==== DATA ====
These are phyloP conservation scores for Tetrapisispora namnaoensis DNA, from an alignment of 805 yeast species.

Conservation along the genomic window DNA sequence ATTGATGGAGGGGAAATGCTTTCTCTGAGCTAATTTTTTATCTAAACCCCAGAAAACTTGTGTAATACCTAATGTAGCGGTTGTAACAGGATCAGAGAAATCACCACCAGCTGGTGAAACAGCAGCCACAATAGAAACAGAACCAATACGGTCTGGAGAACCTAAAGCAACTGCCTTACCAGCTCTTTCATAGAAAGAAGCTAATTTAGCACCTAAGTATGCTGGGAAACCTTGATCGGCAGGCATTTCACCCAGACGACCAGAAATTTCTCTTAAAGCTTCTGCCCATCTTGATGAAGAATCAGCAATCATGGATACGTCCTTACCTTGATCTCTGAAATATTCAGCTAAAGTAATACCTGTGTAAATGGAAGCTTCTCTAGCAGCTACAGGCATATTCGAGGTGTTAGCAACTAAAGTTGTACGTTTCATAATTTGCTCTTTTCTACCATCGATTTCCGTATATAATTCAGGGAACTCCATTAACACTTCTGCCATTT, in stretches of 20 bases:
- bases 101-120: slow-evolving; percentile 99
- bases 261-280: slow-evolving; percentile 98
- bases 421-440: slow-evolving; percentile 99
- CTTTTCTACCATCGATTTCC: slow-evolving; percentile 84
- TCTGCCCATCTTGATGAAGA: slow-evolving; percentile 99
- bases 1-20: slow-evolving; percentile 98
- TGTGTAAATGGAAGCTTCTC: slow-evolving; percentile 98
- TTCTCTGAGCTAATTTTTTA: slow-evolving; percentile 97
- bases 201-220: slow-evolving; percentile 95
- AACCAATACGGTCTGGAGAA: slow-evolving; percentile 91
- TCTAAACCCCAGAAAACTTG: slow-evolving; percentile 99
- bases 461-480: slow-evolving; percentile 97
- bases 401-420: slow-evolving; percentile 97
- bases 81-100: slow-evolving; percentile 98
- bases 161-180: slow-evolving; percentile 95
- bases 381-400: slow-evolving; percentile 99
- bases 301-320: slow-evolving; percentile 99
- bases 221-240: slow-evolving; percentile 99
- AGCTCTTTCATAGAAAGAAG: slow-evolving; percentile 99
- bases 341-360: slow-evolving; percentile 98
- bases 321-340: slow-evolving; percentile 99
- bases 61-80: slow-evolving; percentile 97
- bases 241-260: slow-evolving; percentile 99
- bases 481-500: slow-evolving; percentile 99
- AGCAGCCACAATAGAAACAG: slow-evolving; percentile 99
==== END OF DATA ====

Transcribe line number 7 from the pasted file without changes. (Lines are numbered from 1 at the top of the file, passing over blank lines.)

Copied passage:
- TCTGCCCATCTTGATGAAGA: slow-evolving; percentile 99